Investing in Livestock Development in Water-Scarce Semi-Arid Watersheds: Technological, Institutional and Policy Dimensions
No 25724, 2006 Annual Meeting, August 12-18, 2006, Queensland, Australia from International Association of Agricultural Economists
Watershed Development Programmes (WDPs) in India were conceived as tools for correcting the regional imbalances in agricultural development created by Green Revolution, through investments in soil and water conservation (SWC) and natural resource management (NRM) in rainfed areas. Though the overall impact of WDPs has been positive and significant, with increase in physical and economic access to groundwater, landless and marginal households hardly benefited from watershed development. Recent evidence points out that in many watersheds inequities increased, since for non-land owning and -well owning households access to drinking water, grazing lands and other natural resources decreased. This paper is based on a research project carried out by the International water Management Institute, South Asia in India during 2002-2005, which attempted to document and understand the livestock-environment-livelihood interactions in watersheds in semi-arid India. This paper elucidates the important role of livestock in livelihoods of communities in water-scarce watersheds and demonstrates that unless livestock interventions are consciously and astutely planned, with due consideration to protecting livelihoods and environment, WDPs might not result in equitable benefits. Limited access to livestock-related institutional services and social organization does not contribute to sustainable livestock-livelihood-environment interactions. The paper highlights the major role that technological and institutional factors play in bringing about the livestock development that would impact positively on livelihoods and the accompanying policy changes that are necessary.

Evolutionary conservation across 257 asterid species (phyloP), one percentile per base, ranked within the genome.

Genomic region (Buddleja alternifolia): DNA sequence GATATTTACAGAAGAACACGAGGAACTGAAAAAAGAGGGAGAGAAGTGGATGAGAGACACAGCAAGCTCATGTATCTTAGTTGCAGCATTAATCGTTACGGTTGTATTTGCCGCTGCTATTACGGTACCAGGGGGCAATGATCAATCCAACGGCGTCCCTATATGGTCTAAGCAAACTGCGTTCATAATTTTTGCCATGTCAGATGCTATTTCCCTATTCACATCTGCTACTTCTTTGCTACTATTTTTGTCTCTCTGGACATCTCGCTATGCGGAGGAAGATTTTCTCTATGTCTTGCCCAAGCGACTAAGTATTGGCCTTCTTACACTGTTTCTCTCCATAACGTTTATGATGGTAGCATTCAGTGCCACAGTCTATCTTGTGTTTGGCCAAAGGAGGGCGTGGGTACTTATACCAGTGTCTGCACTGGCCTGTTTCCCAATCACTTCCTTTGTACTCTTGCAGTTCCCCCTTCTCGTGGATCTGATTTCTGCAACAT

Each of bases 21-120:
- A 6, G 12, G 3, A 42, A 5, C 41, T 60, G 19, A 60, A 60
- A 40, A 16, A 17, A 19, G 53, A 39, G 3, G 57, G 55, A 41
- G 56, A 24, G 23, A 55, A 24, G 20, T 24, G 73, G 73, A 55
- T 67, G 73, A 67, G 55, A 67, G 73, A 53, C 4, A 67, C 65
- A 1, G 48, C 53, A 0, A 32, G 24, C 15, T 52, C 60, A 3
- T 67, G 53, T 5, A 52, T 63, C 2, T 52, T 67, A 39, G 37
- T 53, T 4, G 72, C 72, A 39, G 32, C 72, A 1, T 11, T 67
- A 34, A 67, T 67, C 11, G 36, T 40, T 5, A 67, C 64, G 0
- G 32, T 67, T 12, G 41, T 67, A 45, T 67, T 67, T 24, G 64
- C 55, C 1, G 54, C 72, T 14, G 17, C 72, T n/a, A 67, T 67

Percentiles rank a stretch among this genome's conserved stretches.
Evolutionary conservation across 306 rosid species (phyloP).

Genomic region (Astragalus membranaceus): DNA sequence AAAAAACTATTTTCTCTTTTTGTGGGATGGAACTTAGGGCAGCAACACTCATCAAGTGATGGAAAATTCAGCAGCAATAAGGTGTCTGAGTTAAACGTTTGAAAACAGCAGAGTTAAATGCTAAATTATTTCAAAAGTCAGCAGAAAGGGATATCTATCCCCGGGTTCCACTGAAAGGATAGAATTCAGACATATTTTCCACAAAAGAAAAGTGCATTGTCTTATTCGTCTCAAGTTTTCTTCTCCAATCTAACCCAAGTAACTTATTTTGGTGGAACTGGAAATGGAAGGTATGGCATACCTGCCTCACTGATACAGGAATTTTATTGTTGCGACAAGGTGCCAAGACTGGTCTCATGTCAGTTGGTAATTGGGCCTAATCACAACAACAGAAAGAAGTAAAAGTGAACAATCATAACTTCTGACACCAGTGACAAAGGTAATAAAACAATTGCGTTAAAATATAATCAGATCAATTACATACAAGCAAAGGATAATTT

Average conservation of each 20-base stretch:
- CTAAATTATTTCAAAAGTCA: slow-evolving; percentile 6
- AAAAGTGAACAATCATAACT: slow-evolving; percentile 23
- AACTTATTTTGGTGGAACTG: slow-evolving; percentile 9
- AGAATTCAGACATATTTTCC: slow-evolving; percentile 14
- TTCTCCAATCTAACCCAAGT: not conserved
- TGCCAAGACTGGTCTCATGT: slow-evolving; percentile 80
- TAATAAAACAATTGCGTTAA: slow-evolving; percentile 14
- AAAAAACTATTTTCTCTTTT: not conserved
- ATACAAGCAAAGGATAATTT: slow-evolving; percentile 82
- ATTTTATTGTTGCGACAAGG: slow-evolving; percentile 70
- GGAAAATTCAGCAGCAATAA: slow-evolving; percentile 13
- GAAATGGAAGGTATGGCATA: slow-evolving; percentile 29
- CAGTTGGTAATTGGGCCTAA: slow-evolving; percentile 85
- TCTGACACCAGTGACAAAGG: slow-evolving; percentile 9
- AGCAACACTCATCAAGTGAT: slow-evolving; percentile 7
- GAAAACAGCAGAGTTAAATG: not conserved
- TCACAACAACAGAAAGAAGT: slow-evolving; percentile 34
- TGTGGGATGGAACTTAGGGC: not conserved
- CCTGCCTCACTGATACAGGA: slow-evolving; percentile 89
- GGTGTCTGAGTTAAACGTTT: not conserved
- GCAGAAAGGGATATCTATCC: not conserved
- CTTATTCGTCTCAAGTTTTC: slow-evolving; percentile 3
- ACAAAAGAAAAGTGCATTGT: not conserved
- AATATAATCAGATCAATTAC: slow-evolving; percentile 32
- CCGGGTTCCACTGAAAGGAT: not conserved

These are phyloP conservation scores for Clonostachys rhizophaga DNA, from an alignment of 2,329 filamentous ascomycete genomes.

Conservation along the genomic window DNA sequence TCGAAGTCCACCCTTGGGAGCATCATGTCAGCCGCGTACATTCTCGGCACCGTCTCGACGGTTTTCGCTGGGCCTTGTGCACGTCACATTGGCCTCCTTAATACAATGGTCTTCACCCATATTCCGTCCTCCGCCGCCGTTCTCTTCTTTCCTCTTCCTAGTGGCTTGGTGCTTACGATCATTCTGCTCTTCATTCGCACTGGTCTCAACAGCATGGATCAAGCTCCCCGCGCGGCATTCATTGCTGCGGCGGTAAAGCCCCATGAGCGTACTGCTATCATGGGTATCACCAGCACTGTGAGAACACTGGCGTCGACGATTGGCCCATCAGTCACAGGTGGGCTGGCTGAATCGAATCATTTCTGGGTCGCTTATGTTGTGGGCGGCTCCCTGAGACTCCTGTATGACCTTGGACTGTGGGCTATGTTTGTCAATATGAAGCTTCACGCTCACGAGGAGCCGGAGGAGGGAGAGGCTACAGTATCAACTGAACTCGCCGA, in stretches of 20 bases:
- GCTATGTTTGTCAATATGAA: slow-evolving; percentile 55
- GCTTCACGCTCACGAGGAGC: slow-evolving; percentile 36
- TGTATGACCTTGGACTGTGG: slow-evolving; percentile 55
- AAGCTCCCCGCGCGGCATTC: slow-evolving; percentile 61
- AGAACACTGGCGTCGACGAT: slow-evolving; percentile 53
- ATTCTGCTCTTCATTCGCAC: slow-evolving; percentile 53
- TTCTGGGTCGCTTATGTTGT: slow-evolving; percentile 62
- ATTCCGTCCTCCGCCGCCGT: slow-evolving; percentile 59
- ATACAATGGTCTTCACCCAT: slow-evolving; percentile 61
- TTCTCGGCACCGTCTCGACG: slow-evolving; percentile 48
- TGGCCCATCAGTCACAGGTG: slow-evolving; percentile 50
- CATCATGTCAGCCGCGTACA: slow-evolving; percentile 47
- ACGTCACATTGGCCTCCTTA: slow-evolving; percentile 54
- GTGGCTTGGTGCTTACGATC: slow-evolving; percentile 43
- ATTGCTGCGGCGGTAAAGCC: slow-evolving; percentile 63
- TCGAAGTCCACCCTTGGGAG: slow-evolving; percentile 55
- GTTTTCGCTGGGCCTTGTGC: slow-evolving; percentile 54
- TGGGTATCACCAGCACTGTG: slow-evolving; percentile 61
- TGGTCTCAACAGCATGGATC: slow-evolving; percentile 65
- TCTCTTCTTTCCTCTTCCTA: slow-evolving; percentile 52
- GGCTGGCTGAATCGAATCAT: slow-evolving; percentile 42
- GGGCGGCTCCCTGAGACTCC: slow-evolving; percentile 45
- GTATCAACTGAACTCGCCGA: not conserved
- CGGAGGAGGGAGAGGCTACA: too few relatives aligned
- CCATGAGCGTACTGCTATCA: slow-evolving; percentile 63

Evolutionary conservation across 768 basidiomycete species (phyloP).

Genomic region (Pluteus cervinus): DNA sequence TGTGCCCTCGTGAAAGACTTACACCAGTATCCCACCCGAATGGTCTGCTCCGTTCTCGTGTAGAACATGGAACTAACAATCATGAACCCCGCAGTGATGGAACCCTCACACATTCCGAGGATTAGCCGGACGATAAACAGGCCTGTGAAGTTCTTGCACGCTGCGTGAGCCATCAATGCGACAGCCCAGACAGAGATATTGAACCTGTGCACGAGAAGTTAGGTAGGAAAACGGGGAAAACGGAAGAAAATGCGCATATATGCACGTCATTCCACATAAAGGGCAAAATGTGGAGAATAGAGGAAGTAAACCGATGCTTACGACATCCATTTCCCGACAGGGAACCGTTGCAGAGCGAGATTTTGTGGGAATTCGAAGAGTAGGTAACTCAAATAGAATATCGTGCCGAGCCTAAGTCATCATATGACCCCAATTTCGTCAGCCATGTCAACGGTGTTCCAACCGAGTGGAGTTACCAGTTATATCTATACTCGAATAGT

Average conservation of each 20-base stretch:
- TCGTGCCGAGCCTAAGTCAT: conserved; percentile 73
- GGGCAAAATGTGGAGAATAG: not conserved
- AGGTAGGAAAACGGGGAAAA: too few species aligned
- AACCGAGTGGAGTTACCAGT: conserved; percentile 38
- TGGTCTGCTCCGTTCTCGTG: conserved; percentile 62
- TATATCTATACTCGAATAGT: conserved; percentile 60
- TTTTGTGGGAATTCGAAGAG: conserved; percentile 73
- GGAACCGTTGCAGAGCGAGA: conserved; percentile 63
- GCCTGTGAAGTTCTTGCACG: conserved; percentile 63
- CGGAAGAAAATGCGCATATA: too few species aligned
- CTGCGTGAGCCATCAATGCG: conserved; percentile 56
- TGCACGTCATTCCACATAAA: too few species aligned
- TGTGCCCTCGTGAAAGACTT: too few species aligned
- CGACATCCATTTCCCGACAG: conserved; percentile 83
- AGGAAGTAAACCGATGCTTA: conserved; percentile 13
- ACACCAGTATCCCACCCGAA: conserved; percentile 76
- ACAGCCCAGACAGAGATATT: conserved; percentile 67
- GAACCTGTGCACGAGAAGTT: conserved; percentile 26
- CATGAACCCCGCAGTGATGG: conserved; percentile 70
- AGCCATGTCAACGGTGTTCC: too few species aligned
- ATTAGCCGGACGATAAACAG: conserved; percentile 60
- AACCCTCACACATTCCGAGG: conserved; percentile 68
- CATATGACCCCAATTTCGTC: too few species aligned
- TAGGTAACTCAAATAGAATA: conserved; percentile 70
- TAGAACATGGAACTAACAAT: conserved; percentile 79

Keywords: Livestock; Production/Industries (search for similar items in EconPapers)
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